There’s so many things to be outraged by at the moment, I’ve almost got outrage-fatigue (is that what the Tories are banking on?). This little story is a long, long way from being the worst of what’s going on in these speeded-up, hopefully end-days of corporate capitalism…
[I’m not sure what the worst is, the people drowning in overloaded boats in the Med, desperate men clinging to the underside of trucks to try and escape the migrant ghettoes of Calais, the subjugation of Gaza, horrific war and violence in Africa and the Middle East, greed-fuelled violation of planetary boundaries by frackers and chemical companies, native peoples being forced from their tribal lands, bankers still flying high while austerity bites and communities are broken up by the bedroom tax and gentrification, the brutal bullying of Greece by well-off European politicians and bureaucrats, or or or —]
So many stories, but this tiny little story is playing out in my own backyard, and feels like a microcosm of the whole.
This small town relies on its reputation of being one of the most un-cloned towns in Britain, a reputation that keeps its local economy strong and its streets vibrant. It has won plaudits “4th funkiest town in the world”; awards “most independent little shops”; and quirky labels “lesbian capital of Britain”. The town is full of smallscale entrepreneurs, people managing to scrape a living from what they love, people who don’t use many resources, who respect their environment and each other. People like the butcher, the baker, the grocer and the newsagent, as well as the artists and cafe proprietors and guesthouse owners and market traders.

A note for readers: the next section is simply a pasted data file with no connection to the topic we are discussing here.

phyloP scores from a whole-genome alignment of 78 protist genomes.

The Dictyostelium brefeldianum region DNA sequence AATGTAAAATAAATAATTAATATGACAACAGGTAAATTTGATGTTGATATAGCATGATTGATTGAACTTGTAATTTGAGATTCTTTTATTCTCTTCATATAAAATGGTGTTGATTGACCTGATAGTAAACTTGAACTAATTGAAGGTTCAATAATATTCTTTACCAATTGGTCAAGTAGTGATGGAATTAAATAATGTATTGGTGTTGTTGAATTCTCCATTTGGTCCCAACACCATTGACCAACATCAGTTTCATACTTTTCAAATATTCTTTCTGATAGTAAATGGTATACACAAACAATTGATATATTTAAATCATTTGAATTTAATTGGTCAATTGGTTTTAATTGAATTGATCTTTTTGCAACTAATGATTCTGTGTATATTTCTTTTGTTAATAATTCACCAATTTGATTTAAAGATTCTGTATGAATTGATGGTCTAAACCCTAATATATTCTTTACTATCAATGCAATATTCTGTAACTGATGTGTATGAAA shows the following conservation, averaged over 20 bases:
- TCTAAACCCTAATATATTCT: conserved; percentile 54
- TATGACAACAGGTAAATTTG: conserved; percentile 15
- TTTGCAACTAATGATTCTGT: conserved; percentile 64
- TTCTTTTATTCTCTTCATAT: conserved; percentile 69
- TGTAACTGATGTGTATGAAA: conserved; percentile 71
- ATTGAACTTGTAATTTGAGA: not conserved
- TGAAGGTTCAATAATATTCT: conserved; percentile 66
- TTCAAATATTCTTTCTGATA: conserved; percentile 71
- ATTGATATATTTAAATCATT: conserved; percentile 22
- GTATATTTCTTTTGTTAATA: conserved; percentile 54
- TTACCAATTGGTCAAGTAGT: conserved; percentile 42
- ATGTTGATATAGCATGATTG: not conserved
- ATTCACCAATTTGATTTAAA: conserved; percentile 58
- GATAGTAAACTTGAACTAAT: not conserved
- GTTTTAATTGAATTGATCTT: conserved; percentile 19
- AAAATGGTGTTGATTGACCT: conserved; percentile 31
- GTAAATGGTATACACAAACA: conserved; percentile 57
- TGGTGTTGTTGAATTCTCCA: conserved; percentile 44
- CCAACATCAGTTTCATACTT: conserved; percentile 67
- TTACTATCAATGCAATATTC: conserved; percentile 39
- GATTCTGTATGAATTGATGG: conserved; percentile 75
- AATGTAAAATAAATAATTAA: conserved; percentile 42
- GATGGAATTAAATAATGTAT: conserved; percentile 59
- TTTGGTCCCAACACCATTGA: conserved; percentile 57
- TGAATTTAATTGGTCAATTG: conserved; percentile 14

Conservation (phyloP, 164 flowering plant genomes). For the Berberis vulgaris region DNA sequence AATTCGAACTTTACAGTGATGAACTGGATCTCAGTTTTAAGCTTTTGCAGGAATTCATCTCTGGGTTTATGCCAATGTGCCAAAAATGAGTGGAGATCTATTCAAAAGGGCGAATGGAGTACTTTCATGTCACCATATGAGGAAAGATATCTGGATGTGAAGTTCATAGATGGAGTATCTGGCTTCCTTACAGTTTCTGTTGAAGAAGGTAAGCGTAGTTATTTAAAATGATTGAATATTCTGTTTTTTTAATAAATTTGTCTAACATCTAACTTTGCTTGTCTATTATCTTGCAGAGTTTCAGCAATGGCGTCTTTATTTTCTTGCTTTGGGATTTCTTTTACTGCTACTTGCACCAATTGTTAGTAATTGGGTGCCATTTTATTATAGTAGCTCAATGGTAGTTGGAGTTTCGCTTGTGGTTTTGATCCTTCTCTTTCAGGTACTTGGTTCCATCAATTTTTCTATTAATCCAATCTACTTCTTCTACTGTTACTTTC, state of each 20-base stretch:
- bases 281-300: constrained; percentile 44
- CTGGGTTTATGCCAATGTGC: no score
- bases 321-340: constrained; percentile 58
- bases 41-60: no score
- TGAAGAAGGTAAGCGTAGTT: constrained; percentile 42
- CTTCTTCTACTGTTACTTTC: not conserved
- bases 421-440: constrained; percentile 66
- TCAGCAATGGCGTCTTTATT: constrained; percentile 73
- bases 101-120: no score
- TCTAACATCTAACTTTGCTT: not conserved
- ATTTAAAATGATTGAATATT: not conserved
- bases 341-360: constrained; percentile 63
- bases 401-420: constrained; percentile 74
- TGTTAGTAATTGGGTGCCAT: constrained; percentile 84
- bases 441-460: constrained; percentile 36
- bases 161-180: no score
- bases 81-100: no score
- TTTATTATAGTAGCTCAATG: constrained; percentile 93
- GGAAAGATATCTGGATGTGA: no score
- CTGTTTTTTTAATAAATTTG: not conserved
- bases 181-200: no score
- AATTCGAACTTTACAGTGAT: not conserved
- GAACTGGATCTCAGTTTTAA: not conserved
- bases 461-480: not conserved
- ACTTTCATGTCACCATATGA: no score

We all spend money with each other, and the tourists come and spend money with us too, because our town is a bit special; it’s different from all those towns filled with chainstores and supermarkets. We have a Co-op. And a One-Stop shop. And an off licence that sells groceries. And that’s enough ‘convenience’ stores.
Despite local objections, Sainsbury’s put in a planning application. They were turned down by the town council and then by the borough council. They lodged an appeal. They were turned down by the planning inspectorate at government level. Now they want a judicial review…
I don’t like linking to facebook, but have a look at the #SOSHebdenBridge film on this page for a bit of guerilla community graffitti.
Of course, whether our lucky little town gets a supermarket forced onto it isn’t a deal in the big scheme of things. In other little towns across the world people are being forced out of their homes by poverty, or climate change, or people who will enslave or kill them.
But if ordinary people don’t begin to stand up to bullies, this planet may not be around much longer. If we let ourselves be walked over, so that the corporate bosses and elites can increase their profits by a magnitude that is really just noughts on a bank balance… Well, what then?
We have to stand up to the bullies.
UPDATE: We did stand up to Sainsbury’s and WE WON!!! This time, justice was on our side…